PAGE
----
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Waste Diversion Centre plans get revamped

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Regulations surrounding the collection of hazardous household waste has resulted in significant changes to the plans for a diversion centre at the Dauphin landfill site.
Plans were to construct a single building to house not only the hazardous waste, but also electronics, scrap metal, oil and antifreeze, pesticide containers, mattresses and other materials the city is attempting to divert from the landfill.
“What the difficulty was with the household hazardous waste. because it’s considered hazardous waste even in those small quantities, the building code and the fire codes come into play. And it was just too much stuff for a cold storage building,” Dauphin’s director of Public Works and Operations Bill Brenner said.
“It just made it really hard to justify the cost of putting in a concrete floor in the whole building and all these different kinds of things. All that stuff just made it not feasible.”
On the advice of industry experts, the city will instead modify shipping containers to house the materials, something Brenner said is common practise with other municipalities.
The containers will get equipped with windows and regular doors and will be wired for lighting.
“Two of them will get modified. The EPRA (Electronic Products Recycling Association) one is just for storage for electronics, it won’t get modified, we’ll just use the existing sea can we have there,” Brenner said.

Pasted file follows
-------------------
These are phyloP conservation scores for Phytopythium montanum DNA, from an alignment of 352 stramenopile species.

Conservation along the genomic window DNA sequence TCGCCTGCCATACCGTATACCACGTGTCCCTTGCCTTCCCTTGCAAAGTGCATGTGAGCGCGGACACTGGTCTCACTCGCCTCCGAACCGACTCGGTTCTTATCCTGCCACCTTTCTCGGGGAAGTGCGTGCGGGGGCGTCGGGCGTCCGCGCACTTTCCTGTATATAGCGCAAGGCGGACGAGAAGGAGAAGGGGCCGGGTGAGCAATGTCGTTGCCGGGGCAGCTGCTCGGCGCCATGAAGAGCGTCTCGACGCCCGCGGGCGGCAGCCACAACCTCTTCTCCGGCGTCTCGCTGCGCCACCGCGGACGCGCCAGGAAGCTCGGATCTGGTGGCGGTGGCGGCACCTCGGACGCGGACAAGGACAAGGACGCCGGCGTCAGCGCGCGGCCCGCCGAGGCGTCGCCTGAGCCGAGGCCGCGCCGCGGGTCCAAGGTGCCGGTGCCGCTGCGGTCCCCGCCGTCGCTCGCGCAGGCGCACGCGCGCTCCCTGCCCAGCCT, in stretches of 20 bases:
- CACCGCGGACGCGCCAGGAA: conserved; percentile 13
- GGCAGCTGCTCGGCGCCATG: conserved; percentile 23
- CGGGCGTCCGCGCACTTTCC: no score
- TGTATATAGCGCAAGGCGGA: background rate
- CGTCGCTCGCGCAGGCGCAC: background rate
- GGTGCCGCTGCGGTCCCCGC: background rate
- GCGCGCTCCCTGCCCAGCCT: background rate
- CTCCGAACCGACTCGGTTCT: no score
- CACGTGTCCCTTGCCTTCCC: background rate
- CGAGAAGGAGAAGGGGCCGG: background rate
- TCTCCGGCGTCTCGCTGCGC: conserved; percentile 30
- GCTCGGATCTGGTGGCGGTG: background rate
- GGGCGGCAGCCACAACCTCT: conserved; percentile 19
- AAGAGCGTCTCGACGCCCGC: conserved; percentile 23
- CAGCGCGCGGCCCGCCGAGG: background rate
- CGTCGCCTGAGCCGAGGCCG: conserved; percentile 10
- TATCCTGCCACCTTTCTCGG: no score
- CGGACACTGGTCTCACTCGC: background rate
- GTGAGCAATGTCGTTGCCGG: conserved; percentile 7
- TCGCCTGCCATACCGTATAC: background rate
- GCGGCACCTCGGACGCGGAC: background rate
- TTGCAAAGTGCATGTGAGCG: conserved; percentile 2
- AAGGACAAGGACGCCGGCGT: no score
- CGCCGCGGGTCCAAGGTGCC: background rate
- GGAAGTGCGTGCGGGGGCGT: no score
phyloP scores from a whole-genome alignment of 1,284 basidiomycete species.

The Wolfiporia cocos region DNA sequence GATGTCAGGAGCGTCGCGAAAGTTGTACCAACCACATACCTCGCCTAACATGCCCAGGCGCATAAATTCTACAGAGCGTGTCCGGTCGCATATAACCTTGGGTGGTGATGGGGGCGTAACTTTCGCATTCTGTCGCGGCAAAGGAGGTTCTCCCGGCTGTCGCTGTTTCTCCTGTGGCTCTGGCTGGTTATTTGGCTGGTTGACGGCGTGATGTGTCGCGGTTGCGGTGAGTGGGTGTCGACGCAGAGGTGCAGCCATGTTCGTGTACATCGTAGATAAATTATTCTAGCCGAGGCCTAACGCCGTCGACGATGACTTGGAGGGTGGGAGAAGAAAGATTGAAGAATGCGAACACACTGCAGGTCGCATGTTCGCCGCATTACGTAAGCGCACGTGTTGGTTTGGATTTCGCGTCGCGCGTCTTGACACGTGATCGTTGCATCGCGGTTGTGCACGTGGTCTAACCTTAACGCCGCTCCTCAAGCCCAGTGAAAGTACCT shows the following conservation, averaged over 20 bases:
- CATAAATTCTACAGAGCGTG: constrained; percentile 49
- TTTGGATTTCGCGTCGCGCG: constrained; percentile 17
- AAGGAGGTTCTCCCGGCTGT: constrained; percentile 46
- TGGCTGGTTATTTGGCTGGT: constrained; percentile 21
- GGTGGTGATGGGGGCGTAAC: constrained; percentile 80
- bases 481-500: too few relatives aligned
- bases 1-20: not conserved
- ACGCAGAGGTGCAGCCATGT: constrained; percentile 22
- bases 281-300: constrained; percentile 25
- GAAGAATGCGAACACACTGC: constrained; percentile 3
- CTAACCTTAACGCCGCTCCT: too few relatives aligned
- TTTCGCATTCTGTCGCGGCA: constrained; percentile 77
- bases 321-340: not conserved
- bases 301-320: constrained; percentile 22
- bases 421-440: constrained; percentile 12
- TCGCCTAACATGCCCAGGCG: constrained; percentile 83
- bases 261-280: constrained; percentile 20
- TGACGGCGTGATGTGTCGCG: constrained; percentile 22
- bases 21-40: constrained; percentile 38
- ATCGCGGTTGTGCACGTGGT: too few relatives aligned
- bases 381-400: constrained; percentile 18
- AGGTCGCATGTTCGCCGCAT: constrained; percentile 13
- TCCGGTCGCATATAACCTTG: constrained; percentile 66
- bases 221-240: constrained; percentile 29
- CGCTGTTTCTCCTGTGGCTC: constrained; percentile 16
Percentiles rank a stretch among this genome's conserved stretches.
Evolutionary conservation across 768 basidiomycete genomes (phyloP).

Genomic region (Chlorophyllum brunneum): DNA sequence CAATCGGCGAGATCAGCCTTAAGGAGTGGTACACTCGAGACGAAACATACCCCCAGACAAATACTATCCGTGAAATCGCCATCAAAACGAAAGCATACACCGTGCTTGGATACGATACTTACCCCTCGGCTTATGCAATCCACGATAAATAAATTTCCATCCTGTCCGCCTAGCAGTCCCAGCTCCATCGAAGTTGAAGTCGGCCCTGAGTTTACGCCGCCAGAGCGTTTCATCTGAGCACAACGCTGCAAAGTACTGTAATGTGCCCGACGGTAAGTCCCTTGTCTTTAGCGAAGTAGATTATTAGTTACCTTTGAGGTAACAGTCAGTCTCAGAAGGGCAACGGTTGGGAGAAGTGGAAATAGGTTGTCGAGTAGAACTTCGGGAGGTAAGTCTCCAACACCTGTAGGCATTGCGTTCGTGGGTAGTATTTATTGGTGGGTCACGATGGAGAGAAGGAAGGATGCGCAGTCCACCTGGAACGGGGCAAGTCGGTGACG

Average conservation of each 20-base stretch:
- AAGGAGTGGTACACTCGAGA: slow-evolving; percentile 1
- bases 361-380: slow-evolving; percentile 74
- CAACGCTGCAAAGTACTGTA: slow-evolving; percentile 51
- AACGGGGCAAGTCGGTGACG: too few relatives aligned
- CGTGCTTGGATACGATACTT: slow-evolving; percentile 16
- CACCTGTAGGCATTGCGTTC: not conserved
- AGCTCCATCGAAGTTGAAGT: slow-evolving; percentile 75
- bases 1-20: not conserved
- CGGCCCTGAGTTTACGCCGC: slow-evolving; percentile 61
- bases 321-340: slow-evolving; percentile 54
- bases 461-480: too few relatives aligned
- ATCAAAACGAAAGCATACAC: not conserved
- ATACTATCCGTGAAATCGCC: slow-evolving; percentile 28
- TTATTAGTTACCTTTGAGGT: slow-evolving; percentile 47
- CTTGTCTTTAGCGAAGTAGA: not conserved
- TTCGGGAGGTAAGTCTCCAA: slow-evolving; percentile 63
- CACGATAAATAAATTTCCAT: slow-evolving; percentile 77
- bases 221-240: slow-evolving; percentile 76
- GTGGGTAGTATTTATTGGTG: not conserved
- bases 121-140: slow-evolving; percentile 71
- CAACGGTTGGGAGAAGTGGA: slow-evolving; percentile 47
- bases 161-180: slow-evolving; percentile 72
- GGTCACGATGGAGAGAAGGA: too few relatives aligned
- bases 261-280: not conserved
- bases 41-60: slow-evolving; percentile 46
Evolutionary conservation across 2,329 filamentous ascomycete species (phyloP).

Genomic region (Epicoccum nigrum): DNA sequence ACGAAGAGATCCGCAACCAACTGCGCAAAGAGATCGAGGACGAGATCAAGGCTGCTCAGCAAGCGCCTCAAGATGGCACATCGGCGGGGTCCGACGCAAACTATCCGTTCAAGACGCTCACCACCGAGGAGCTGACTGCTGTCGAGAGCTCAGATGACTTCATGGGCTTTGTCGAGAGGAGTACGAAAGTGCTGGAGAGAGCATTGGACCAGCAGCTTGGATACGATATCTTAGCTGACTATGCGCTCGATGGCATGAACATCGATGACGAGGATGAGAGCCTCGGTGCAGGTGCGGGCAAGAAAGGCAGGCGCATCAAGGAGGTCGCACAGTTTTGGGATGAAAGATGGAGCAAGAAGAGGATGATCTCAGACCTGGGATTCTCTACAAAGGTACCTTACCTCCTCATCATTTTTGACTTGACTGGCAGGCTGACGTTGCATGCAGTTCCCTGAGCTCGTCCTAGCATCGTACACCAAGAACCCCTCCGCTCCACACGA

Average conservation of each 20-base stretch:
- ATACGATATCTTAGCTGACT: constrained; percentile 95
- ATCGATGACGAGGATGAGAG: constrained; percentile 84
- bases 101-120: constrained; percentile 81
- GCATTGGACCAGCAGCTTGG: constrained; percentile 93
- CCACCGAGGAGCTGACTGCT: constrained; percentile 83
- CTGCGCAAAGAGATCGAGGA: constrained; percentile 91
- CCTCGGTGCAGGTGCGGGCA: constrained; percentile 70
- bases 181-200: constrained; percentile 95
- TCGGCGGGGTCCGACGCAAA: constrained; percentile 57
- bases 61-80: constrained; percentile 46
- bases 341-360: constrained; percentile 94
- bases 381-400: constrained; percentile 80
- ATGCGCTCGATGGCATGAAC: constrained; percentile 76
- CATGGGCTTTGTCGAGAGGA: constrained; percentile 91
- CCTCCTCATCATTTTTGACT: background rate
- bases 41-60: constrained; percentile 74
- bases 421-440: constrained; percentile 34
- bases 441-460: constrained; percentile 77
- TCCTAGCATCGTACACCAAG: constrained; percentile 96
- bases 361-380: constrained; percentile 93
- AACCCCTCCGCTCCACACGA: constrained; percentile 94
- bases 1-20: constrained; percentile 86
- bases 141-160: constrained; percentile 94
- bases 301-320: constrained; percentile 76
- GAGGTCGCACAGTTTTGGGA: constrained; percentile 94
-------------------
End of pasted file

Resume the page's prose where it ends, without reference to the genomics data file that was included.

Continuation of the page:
“I’m getting a double wide one for the household hazardous waste, because we have to have a lot of barrels in there. And then used oil will have a separate one, as well.”
While the building was going to cost approximately $36,000, Brenner said the shipping container option will be a little more expensive. There is a chance to recoup some of the cost, however.
“It increases the cost definitely, but because I’m putting household hazardous waste in its own separate facility now Product Care will, in all likelihood, cover the entire cost. So it’ll actually reduce our costs,” Brenner said, adding Product Care Association of Canada, is a federally incorporated not-for-profit company offering product stewardship services across the country.
“They have a capital funding program and they were going to pay for a portion of the other building. But now that it’s a separate facility, I’ve asked for funding for the entire facility. So we’ll see how that goes.”
Brenner hopes to have the shipping containers on site in the next couple of weeks and plans are to start collecting household hazardous waste this week.
“People can start delivering it and then it’ll get moved into the permanent household hazardous waste container once we get it,” he said.
The containers will be set up on ground prepared west of the scale house at the entrance to the landfill site, Brenner added.
“Where the existing shipping container is right now, that will be the EPRA one, but it temporarily will be household hazardous waste. Right beside that, about eight feet over, will be a doublewide for household hazardous waste. Straight north of that, there will be a used oil tank and then the oil filters, antifreeze, oil containers, all of that will go into a third container,” Brenner said.
“If you’re coming to the diversion center, you’ll go to the west down that road into the center. It will be a fenced in area on the west side of the scale house. And the scrap metal, pesticide containers, propane cylinders, all the things that we take right now and are kind of all over the place out there, they’ll all be localized to that area ”